Donald H. Washington
Civil Rights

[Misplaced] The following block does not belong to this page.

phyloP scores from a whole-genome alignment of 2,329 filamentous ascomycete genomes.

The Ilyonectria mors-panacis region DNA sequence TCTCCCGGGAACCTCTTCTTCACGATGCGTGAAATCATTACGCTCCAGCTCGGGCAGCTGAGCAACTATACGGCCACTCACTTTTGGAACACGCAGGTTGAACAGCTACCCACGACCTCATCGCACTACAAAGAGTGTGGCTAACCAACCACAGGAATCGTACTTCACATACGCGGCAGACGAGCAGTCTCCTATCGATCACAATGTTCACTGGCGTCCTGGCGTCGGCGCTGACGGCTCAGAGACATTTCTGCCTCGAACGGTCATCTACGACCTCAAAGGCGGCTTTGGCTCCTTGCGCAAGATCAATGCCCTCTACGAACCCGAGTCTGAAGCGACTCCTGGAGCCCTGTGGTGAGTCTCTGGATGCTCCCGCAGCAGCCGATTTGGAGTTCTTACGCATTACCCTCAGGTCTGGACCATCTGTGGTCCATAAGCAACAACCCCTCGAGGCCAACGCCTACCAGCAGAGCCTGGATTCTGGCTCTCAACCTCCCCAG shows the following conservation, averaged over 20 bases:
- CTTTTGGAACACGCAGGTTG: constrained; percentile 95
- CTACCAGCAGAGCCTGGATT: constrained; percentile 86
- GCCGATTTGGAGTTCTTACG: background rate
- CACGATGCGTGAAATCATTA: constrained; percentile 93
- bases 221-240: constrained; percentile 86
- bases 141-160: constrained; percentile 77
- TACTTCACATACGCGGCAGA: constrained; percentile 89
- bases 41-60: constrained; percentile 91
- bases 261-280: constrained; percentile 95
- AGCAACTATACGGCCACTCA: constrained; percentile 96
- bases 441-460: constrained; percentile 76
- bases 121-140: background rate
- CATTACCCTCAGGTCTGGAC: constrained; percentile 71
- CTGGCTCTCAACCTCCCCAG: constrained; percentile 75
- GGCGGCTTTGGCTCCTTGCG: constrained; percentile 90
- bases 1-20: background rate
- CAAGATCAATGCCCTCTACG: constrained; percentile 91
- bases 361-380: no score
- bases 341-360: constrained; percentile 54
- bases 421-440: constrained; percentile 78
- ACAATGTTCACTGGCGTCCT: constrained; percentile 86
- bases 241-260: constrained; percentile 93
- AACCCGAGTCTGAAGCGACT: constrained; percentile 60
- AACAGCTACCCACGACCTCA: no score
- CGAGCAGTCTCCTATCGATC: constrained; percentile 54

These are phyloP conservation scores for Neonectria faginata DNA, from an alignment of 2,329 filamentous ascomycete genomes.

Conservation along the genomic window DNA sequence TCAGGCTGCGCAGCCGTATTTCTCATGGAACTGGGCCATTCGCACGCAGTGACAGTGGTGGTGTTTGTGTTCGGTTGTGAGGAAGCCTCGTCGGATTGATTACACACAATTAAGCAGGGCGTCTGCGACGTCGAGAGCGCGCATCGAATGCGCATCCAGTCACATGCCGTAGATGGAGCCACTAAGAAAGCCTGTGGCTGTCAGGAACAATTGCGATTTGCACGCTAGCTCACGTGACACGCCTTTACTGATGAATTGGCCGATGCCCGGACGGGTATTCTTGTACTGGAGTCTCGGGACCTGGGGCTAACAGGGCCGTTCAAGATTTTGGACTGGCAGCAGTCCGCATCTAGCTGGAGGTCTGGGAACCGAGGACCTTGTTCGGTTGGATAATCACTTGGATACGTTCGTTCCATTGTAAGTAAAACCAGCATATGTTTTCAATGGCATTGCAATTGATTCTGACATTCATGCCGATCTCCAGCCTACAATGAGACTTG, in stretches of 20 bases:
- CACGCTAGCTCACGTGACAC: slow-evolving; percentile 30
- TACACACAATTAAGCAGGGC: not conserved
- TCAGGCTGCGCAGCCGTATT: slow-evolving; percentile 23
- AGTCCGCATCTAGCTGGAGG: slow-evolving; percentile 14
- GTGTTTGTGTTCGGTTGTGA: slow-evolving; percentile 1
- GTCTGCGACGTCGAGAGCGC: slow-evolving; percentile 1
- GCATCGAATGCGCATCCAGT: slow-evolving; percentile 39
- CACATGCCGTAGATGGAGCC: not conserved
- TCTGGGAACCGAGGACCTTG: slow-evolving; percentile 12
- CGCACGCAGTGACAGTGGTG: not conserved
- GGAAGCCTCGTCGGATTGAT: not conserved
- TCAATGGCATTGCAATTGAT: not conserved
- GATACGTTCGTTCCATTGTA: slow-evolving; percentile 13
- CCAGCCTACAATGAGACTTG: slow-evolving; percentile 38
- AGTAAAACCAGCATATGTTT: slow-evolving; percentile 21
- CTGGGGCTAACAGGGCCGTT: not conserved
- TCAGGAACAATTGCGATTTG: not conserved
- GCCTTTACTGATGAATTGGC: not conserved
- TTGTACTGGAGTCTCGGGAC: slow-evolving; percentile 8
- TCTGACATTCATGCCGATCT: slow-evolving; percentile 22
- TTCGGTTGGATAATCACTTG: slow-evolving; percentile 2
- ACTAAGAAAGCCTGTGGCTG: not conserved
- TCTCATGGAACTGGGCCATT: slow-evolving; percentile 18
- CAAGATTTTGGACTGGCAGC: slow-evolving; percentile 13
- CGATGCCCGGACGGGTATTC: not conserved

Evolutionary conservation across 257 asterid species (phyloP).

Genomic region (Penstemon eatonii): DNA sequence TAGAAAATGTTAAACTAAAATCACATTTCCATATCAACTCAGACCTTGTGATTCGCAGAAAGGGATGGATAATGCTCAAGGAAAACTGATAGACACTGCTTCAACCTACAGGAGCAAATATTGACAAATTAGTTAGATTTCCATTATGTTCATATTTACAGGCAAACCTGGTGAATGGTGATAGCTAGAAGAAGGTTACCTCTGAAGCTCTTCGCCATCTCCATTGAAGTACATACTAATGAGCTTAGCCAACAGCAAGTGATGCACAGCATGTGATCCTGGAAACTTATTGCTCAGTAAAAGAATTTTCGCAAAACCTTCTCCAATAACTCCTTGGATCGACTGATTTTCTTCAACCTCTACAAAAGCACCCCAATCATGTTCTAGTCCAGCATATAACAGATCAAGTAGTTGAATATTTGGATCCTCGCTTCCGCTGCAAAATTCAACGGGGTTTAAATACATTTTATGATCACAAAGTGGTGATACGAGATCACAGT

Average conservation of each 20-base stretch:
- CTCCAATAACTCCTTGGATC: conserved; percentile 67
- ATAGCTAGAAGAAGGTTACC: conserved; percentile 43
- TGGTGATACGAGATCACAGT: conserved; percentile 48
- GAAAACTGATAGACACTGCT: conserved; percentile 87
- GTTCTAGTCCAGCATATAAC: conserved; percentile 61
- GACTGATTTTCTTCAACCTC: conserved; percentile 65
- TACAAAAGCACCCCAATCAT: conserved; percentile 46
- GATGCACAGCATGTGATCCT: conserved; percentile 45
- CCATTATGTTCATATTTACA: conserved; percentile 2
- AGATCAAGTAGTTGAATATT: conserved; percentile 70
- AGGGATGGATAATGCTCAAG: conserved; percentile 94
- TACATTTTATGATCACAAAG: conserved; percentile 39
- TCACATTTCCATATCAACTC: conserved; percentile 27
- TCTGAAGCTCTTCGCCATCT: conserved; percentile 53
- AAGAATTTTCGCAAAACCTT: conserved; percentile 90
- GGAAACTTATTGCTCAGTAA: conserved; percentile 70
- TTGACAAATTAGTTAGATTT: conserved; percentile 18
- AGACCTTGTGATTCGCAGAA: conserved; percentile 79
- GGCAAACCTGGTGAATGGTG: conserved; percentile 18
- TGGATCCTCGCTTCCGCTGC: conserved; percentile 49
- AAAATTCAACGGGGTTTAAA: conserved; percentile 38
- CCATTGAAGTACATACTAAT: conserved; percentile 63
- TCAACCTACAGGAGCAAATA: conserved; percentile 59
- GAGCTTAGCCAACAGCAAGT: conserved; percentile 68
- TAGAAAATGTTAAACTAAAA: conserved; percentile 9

Donald, a twin to brother Ronald, was born in Shreveport. He was the son of William Cleveland Washington and Lula Mae Washington, and one of eight children. His grandparents, Alonzo and Priscilla Washington, were the ones who "really taught and raised me and gave me the basics of life," he says. He grew up in the Greenwood area, but moved to Shreveport in 1963. After his father died, other males influenced him in his youth, including his schoolteachers and his pastor, Rev. Harry Blake of Mount Canaan Baptist Church. Donald picked cotton and waited tables at Morrison's Cafeteria, graduated from Walnut Hill High School in 1965, and attended Southern University. After two-and-a-half years at school he came home to take care of his mother, who was ill. In the 1960s, Donald became involved in the civil rights movement in Shreveport. As part of a youth council aimed to advance the cause, Donald participated in picketing Stan's Record Shop. The picketing actions eventually persuaded not only the record store but also other downtown merchants to hire African-Americans in Shreveport's central business district. He associated with other along with other movement leaders such as B.J. Mason and Larry "Boogaloo" Cooper. His actions were not without consequences. Donald spent eight days in jail with no food or water, he says. He describes life in the movement as "under the microscope." City public safety officials, he says, kept him and others under nearly constant surveillance. "We had to stay up and watch each other's backs twenty-four hours a day," he recalls. The black community was not united in the civil rights struggle, he recalls. "There were a lot of people walking beside us who would get on the phone or go around the block and report everything that we were doing back downtown," he says. In 1973 Donald married Doris Alpine. They have one child and two grandchildren. In the early 1970s he participated in a march from Booker T. Washington High School to the Caddo Parish school board, where he advocated more African-American job promotions as well as the teaching of black history. Donald helped form BULL (Blacks United for Everlasting Leadership). One of its objectives was to sue the City of Shreveport to change the municipal form of government to mayor and councilmen. In order to hire an attorney for the suit, the group held money-raising efforts, including car washes and dinners. After winning the suit, Donald, who was employed at that time at Cass Metal, ran for a city council seat but lost. He worked as a conductor for Kansas City Southern Railroad for 16 years before leaving that job after a work-related accident. Retired, Donald remains involved in community projects and works on political campaigns.